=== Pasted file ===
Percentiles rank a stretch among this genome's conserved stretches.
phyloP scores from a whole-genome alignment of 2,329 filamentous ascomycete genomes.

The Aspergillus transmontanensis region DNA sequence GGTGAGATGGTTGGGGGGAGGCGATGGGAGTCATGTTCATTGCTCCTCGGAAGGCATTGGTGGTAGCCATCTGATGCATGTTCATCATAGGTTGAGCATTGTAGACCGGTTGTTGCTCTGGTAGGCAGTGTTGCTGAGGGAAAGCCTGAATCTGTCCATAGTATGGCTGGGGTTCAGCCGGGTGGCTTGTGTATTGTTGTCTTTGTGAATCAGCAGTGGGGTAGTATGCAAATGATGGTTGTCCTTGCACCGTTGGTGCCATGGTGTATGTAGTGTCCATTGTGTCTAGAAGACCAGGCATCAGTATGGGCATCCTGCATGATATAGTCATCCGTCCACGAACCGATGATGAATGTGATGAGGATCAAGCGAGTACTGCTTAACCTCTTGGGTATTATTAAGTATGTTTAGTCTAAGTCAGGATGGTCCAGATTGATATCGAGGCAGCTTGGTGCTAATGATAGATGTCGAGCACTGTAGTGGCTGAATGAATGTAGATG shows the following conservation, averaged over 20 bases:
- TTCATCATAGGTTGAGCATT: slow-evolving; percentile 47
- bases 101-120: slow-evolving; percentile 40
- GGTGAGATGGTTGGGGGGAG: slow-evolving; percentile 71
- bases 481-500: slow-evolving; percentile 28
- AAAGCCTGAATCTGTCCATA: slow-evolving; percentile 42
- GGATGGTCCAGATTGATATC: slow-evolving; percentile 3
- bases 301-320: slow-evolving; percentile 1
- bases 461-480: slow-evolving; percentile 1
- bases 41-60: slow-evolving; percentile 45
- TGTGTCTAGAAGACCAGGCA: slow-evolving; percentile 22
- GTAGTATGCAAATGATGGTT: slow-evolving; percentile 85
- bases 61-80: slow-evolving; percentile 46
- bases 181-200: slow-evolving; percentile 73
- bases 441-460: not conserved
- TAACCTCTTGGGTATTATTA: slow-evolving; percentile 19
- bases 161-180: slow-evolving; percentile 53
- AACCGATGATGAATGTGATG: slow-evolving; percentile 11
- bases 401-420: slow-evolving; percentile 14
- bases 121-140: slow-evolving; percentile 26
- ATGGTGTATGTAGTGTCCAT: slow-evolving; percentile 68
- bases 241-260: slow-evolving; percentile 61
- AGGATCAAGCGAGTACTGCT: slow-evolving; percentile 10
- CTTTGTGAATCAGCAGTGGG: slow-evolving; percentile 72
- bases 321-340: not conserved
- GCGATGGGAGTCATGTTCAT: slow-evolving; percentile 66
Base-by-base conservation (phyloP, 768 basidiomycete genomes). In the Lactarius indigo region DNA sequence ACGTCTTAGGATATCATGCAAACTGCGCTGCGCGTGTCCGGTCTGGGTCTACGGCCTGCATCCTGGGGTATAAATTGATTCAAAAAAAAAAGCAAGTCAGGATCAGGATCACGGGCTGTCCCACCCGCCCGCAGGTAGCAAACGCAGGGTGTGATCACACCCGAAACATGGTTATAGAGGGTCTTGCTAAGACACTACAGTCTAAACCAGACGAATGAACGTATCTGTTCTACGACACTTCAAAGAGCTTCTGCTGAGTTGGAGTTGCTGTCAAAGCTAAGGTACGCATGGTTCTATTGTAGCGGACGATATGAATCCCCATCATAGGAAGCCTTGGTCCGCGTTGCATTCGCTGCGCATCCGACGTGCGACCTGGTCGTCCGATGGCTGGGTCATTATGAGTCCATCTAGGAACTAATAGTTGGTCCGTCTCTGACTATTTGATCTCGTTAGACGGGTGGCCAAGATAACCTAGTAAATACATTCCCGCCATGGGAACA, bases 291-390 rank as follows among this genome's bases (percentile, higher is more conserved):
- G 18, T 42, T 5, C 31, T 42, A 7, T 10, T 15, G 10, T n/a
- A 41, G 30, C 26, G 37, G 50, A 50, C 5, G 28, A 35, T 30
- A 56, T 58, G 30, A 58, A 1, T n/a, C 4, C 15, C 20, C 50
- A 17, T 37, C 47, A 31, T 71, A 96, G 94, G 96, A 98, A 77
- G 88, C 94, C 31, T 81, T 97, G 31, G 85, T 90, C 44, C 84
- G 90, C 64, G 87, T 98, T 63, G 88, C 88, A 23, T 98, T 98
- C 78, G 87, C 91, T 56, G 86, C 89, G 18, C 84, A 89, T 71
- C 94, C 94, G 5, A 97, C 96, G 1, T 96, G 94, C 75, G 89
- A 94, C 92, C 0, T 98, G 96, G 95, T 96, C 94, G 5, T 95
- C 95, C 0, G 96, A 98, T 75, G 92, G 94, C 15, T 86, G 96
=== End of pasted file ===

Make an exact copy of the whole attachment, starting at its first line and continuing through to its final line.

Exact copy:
Percentiles rank a stretch among this genome's conserved stretches.
phyloP scores from a whole-genome alignment of 2,329 filamentous ascomycete genomes.

The Aspergillus transmontanensis region DNA sequence GGTGAGATGGTTGGGGGGAGGCGATGGGAGTCATGTTCATTGCTCCTCGGAAGGCATTGGTGGTAGCCATCTGATGCATGTTCATCATAGGTTGAGCATTGTAGACCGGTTGTTGCTCTGGTAGGCAGTGTTGCTGAGGGAAAGCCTGAATCTGTCCATAGTATGGCTGGGGTTCAGCCGGGTGGCTTGTGTATTGTTGTCTTTGTGAATCAGCAGTGGGGTAGTATGCAAATGATGGTTGTCCTTGCACCGTTGGTGCCATGGTGTATGTAGTGTCCATTGTGTCTAGAAGACCAGGCATCAGTATGGGCATCCTGCATGATATAGTCATCCGTCCACGAACCGATGATGAATGTGATGAGGATCAAGCGAGTACTGCTTAACCTCTTGGGTATTATTAAGTATGTTTAGTCTAAGTCAGGATGGTCCAGATTGATATCGAGGCAGCTTGGTGCTAATGATAGATGTCGAGCACTGTAGTGGCTGAATGAATGTAGATG shows the following conservation, averaged over 20 bases:
- TTCATCATAGGTTGAGCATT: slow-evolving; percentile 47
- bases 101-120: slow-evolving; percentile 40
- GGTGAGATGGTTGGGGGGAG: slow-evolving; percentile 71
- bases 481-500: slow-evolving; percentile 28
- AAAGCCTGAATCTGTCCATA: slow-evolving; percentile 42
- GGATGGTCCAGATTGATATC: slow-evolving; percentile 3
- bases 301-320: slow-evolving; percentile 1
- bases 461-480: slow-evolving; percentile 1
- bases 41-60: slow-evolving; percentile 45
- TGTGTCTAGAAGACCAGGCA: slow-evolving; percentile 22
- GTAGTATGCAAATGATGGTT: slow-evolving; percentile 85
- bases 61-80: slow-evolving; percentile 46
- bases 181-200: slow-evolving; percentile 73
- bases 441-460: not conserved
- TAACCTCTTGGGTATTATTA: slow-evolving; percentile 19
- bases 161-180: slow-evolving; percentile 53
- AACCGATGATGAATGTGATG: slow-evolving; percentile 11
- bases 401-420: slow-evolving; percentile 14
- bases 121-140: slow-evolving; percentile 26
- ATGGTGTATGTAGTGTCCAT: slow-evolving; percentile 68
- bases 241-260: slow-evolving; percentile 61
- AGGATCAAGCGAGTACTGCT: slow-evolving; percentile 10
- CTTTGTGAATCAGCAGTGGG: slow-evolving; percentile 72
- bases 321-340: not conserved
- GCGATGGGAGTCATGTTCAT: slow-evolving; percentile 66
Base-by-base conservation (phyloP, 768 basidiomycete genomes). In the Lactarius indigo region DNA sequence ACGTCTTAGGATATCATGCAAACTGCGCTGCGCGTGTCCGGTCTGGGTCTACGGCCTGCATCCTGGGGTATAAATTGATTCAAAAAAAAAAGCAAGTCAGGATCAGGATCACGGGCTGTCCCACCCGCCCGCAGGTAGCAAACGCAGGGTGTGATCACACCCGAAACATGGTTATAGAGGGTCTTGCTAAGACACTACAGTCTAAACCAGACGAATGAACGTATCTGTTCTACGACACTTCAAAGAGCTTCTGCTGAGTTGGAGTTGCTGTCAAAGCTAAGGTACGCATGGTTCTATTGTAGCGGACGATATGAATCCCCATCATAGGAAGCCTTGGTCCGCGTTGCATTCGCTGCGCATCCGACGTGCGACCTGGTCGTCCGATGGCTGGGTCATTATGAGTCCATCTAGGAACTAATAGTTGGTCCGTCTCTGACTATTTGATCTCGTTAGACGGGTGGCCAAGATAACCTAGTAAATACATTCCCGCCATGGGAACA, bases 291-390 rank as follows among this genome's bases (percentile, higher is more conserved):
- G 18, T 42, T 5, C 31, T 42, A 7, T 10, T 15, G 10, T n/a
- A 41, G 30, C 26, G 37, G 50, A 50, C 5, G 28, A 35, T 30
- A 56, T 58, G 30, A 58, A 1, T n/a, C 4, C 15, C 20, C 50
- A 17, T 37, C 47, A 31, T 71, A 96, G 94, G 96, A 98, A 77
- G 88, C 94, C 31, T 81, T 97, G 31, G 85, T 90, C 44, C 84
- G 90, C 64, G 87, T 98, T 63, G 88, C 88, A 23, T 98, T 98
- C 78, G 87, C 91, T 56, G 86, C 89, G 18, C 84, A 89, T 71
- C 94, C 94, G 5, A 97, C 96, G 1, T 96, G 94, C 75, G 89
- A 94, C 92, C 0, T 98, G 96, G 95, T 96, C 94, G 5, T 95
- C 95, C 0, G 96, A 98, T 75, G 92, G 94, C 15, T 86, G 96